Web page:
This week, the San Francisco Board of Supervisors passed one of the most progressive pieces of legislation for urban agriculture in the nation. The new legislation has amended the zoning code to allow agricultural activities in all parts of the city, as well as defining the parameters by which urban agriculturists can sell their products. It doesn’t address the touchier subjects of animal husbandry or marijuana cultivation, but has created opportunities for and the legitimacy of urban fruit and vegetable cultivation.
The legislation was the result of a rare combined and cooperative effort between city officials and urban agriculture practitioners and advocates. This was accomplished mainly through the work of the San Francisco Urban Agriculture Alliance (SFUAA), an organization of which I am a member, which formed nearly a year ago to coalesce the various efforts and projects focusing on local food and agriculture into a cohesive political voice. The coalition is made up of over 300 individual and 40 organizational members, and its formation turned out to be very well timed.
The work of re-writing the zoning code came up early in SFUAA meetings, but became more pressing when one of our members, Little City Gardens, came up against the code in attempting to expand to a new, larger plot of land. Told that converting the empty lot into a garden would cost $3,000 in conditional use permit fees, LCG opted to petition not for a personal exemption, but for a rewriting of the code.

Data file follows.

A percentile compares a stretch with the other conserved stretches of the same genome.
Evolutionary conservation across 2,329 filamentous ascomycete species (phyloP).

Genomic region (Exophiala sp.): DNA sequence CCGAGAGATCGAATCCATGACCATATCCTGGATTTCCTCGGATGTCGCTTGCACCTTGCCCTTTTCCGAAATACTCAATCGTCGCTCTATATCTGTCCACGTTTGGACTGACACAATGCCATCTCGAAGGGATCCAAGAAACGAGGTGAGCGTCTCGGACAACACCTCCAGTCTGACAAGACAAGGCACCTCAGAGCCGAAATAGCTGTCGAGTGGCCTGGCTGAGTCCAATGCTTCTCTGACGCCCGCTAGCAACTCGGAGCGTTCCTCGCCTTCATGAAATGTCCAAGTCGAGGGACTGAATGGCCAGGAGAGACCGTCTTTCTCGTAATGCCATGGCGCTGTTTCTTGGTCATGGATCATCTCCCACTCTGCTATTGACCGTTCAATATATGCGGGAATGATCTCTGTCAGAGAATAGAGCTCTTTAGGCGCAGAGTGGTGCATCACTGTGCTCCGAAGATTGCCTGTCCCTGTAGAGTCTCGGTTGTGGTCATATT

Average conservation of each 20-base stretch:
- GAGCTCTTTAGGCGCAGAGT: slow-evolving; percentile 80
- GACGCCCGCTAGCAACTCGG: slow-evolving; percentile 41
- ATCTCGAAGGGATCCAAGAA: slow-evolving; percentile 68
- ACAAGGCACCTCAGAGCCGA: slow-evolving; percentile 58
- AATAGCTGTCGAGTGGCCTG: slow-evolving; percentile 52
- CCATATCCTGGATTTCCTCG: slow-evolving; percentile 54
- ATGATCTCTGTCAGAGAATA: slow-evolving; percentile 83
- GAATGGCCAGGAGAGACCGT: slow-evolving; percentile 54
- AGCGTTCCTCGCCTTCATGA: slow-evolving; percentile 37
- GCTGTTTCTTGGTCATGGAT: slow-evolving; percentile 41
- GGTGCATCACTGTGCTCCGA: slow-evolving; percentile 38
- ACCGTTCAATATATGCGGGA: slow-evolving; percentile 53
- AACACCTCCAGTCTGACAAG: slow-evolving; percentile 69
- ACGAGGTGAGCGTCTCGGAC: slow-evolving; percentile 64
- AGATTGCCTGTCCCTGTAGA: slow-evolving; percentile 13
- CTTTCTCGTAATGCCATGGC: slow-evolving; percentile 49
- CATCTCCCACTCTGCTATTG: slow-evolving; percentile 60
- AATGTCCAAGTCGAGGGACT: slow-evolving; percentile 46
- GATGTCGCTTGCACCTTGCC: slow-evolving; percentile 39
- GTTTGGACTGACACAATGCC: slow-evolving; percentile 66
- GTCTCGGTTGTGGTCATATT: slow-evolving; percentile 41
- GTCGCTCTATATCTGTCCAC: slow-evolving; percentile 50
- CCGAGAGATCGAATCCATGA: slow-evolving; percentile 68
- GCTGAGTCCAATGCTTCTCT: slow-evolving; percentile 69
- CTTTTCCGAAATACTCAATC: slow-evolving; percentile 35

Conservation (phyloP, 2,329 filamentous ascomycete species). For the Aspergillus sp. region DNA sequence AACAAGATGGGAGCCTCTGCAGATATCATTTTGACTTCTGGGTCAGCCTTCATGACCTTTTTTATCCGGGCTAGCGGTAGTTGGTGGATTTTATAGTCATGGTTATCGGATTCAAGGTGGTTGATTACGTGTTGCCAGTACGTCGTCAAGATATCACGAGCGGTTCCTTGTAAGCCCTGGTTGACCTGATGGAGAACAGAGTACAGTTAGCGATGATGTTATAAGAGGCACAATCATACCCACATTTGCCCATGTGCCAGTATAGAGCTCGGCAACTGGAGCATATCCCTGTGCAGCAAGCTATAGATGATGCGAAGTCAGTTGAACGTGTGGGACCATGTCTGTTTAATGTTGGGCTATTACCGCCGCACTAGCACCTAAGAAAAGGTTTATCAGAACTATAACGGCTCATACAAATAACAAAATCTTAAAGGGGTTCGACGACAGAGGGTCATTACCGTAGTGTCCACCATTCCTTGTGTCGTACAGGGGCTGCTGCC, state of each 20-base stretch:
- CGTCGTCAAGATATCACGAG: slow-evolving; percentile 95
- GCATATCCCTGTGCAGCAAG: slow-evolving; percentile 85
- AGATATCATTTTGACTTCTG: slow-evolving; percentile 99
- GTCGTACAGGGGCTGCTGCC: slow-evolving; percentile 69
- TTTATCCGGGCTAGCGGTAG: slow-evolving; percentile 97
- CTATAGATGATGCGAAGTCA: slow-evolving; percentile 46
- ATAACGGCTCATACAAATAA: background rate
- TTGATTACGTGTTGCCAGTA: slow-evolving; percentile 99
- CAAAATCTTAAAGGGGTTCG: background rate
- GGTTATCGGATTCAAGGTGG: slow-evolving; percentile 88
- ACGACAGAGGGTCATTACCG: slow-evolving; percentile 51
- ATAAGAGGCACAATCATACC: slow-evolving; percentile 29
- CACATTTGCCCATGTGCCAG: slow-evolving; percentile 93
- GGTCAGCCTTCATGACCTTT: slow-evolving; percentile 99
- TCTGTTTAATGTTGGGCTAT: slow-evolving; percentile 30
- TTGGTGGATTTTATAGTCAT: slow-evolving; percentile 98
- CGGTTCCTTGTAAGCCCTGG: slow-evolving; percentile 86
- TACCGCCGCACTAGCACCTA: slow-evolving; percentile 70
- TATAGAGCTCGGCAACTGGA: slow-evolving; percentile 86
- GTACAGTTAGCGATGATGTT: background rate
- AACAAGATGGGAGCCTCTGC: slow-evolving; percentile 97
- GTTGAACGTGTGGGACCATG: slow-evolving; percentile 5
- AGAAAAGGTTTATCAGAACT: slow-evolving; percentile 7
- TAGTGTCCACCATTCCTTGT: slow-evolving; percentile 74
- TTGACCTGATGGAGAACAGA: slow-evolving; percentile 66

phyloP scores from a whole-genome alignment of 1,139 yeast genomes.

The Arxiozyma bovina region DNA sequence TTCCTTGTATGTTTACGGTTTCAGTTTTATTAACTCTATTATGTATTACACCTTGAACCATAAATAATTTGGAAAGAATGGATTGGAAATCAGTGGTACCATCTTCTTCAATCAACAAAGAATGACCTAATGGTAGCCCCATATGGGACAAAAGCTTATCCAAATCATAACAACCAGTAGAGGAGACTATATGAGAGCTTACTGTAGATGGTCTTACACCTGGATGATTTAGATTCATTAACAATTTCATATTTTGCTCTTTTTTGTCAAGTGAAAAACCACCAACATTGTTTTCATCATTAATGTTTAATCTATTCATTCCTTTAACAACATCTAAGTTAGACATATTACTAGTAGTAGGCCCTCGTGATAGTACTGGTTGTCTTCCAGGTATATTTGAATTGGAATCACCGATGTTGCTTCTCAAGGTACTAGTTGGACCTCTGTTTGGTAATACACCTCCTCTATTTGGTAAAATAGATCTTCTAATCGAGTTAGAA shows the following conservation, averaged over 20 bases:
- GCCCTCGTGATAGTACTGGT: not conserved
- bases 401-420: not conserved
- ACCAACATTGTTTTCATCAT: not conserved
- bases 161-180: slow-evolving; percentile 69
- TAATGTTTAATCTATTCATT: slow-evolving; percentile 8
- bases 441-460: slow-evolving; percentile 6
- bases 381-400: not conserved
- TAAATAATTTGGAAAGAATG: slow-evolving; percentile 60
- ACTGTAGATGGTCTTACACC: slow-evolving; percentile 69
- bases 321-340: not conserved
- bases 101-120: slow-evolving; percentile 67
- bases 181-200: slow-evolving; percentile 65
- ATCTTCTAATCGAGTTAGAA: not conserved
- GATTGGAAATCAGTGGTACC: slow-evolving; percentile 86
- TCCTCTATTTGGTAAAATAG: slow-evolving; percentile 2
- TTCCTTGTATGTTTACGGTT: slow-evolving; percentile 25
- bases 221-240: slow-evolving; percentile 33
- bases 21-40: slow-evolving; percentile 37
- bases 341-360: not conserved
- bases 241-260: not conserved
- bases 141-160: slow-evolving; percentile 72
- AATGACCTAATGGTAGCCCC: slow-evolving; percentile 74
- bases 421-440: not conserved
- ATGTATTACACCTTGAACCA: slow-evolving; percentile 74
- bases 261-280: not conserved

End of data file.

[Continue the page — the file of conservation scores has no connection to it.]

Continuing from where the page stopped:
With support from key individuals in the department, as well as in the mayor’s office, the planning department immediately went to work on crafting a new code. In that process, they consulted a zoning working group of the SFUAA, which proposed certain zoning priorities and tried to limit potential negative impacts of new zoning legislation.
For the most part, our advocacy campaign worked. For example, the original drafts contained provisions (supposedly at the express behest of former mayor Gavin Newsom) that gardens be required to have fencing, and further, fencing that is qualified as “ornamental.” Seeing as ornamental specifies made of wood or wrought-iron, this would have meant any new garden project would have had hundreds, if not thousands, of extra dollars of start-up costs. The SFUAA pushed for the the fencing requirement to be removed for new gardens, and for gardens to be given more choices. Which means that, not only will less-expensive fencing be a possibility, but we have encouraged new spaces to use their fencing to grow something (kiwi? grapes? passionfruit?).
Sadly, another of the SFUAA’s proposed amendments was not adopted. We recommended that the “change of use” fees paid to the planning department for new gardens be waived. We argued that if the city truly intends to support the flourishing of many new food-producing sites, it would behoove them to remove potential barriers to entry. In the context of an economic recession where all governments are having a hard time making ends meet, it was argued that agencies cannot make such blanket fee exceptions, even for something acknowledged as beneficial like urban agriculture. But comparing $3,000 to the $300 it will cost to get a permit with the new code, this is obviously an improvement.